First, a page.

Thursday, January 13, 2022
L’Auditori Hall, Barcelona
Guest Reviewer, Guy Holloway
There’s something cold and functional about the 2,200-seat L’Auditori Hall. And for an artist of this magnitude, the audience was surprisingly thin.
The opening notes of Carl Tausig’s reworking of Bach’s celebrated organ work (if he wrote it) were marred by a member of the audience holding her phone up to film. Kissin turned and glared imperiously at her. What followed was a crashing cascade of sound. Kissin-the-composer had further embellished the writing, thickening the chords, for the sound emanating from the Steinway was huge. In both the Toccata and the Fugue, clarity was sacrificed in favour of organ-like reverberation, if a marvel of majesty and sonority.
The ‘simplicity’ of the Mozart could not have made for greater contrast. Where others have pulled this piece about for fey effect, Kissin’s approach was to adhere with unerring precision to the notes as written, allowing the music to speak for itself. The left-hand legato passages glistened, and the perfect evenness and weight of the right-hand were a pinnacle of Mozartean grace and good taste.
Kissin’s view of the late A-flat Beethoven Sonata was expansive, allowing plenty of space, and silence, whilst not losing sight of the overall structure. The Scherzo was more controlled than overtly playful, in line with Kissin’s keen sense of serious purpose. The single notes in the ‘Recitativo’ were beautifully formed, yet full of rawness and substance. In the ‘Arioso dolente’, one put mental note-taking aside in order to contemplate existence: confessional Beethoven pared to the bone. The fugal writing that followed was grand and led to a triumphant-in-life conclusion.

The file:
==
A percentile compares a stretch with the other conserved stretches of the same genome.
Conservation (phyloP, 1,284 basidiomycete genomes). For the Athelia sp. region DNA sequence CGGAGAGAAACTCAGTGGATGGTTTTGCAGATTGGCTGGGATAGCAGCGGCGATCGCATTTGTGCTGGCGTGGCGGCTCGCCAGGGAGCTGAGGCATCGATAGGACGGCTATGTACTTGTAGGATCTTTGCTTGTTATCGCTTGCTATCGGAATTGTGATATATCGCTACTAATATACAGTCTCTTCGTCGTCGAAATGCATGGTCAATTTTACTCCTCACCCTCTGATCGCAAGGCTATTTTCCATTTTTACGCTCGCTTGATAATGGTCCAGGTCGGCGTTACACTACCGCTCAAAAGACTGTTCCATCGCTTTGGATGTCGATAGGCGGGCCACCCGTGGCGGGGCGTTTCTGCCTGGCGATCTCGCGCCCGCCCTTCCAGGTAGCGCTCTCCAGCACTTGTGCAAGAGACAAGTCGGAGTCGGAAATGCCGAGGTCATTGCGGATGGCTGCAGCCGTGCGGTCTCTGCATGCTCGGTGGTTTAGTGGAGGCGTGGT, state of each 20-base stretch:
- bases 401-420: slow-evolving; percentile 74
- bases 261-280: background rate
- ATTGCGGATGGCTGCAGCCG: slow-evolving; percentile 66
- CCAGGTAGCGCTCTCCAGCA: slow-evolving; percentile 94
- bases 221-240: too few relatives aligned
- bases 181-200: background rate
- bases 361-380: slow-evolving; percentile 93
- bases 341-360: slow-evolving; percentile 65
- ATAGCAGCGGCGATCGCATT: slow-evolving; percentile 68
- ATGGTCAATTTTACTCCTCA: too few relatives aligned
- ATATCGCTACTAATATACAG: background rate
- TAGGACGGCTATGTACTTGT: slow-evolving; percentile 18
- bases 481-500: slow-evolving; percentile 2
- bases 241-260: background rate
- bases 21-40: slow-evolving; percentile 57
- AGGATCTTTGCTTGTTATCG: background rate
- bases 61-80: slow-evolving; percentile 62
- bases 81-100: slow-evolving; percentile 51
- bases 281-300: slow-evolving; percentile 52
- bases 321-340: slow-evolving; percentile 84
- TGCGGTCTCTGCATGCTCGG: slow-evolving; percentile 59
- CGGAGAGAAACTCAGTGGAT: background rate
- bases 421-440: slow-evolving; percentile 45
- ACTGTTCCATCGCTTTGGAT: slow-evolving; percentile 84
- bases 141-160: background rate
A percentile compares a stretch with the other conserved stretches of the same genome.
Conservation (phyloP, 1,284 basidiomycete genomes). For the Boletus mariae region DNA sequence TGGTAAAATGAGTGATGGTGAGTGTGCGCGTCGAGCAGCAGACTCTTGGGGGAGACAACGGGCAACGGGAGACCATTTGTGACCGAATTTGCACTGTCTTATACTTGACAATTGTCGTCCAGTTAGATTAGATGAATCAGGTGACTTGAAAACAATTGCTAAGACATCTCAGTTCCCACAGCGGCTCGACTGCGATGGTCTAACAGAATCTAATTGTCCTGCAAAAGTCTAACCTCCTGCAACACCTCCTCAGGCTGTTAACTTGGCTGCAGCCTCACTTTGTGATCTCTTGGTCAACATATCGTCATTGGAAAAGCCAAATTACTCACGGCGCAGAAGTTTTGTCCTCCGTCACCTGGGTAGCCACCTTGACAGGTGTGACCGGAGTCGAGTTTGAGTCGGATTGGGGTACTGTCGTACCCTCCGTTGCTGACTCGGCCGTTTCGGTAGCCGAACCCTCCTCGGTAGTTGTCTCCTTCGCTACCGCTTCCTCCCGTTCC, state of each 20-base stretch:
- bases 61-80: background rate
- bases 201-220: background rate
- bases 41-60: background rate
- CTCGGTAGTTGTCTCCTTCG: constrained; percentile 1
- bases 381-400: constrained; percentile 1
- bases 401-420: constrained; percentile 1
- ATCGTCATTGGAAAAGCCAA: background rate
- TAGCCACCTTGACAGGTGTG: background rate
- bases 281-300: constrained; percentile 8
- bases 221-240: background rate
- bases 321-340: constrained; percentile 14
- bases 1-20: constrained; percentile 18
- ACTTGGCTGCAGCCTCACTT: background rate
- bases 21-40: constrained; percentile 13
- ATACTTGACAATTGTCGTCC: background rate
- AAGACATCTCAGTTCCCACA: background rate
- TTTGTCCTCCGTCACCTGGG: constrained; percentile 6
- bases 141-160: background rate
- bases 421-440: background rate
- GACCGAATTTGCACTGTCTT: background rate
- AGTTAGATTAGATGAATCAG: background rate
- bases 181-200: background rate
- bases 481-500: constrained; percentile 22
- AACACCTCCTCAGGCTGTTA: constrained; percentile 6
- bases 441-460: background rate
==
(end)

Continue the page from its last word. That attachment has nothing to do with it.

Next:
The Chopin second half was less satisfying. In the Mazurkas, an element of routine cropped in. Kissin may have picked up a certain restlessness in the audience, with, again, some blithely holding up phones to film. Only in the final Mazurka (Opus 33/4), played languidly and individually, did Kissin find some quasi-improvisatory magic. (Memories of Babayan not erased.) The Andante spianato and Grande Polonaise was given the full virtuosic treatment, but again Kissin seemed somewhat detached.
His first encore was a tender yet weighted, celestial rendition of Bach-Busoni’s Nun komm, der Heiden Heiland (BWV659). The audience wanted more, and Kissin gave us Mozart’s Rondo in D (K485), quite lengthy for an encore with both repeats played (as in the Adagio), and two more Chopin pieces – the ‘Octave’ Study from Opus 25 and the F-minor Waltz (Opus 70/2).
A note informed that Kissin’s (only) teacher Anna Pavlovna Kantor died last year at the age of ninety-eight. This recital was dedicated to her memory, which Kissin is playing this year across Europe and in the States.
Bach, arr. Carl Tausig
Toccata & Fugue in D-minor, BWV565
Adagio in B-minor, K540
Sonata in A-flat, Op.110
A selection of Mazurkas
Andante spianato & Grande Polonaise brillante, Op.22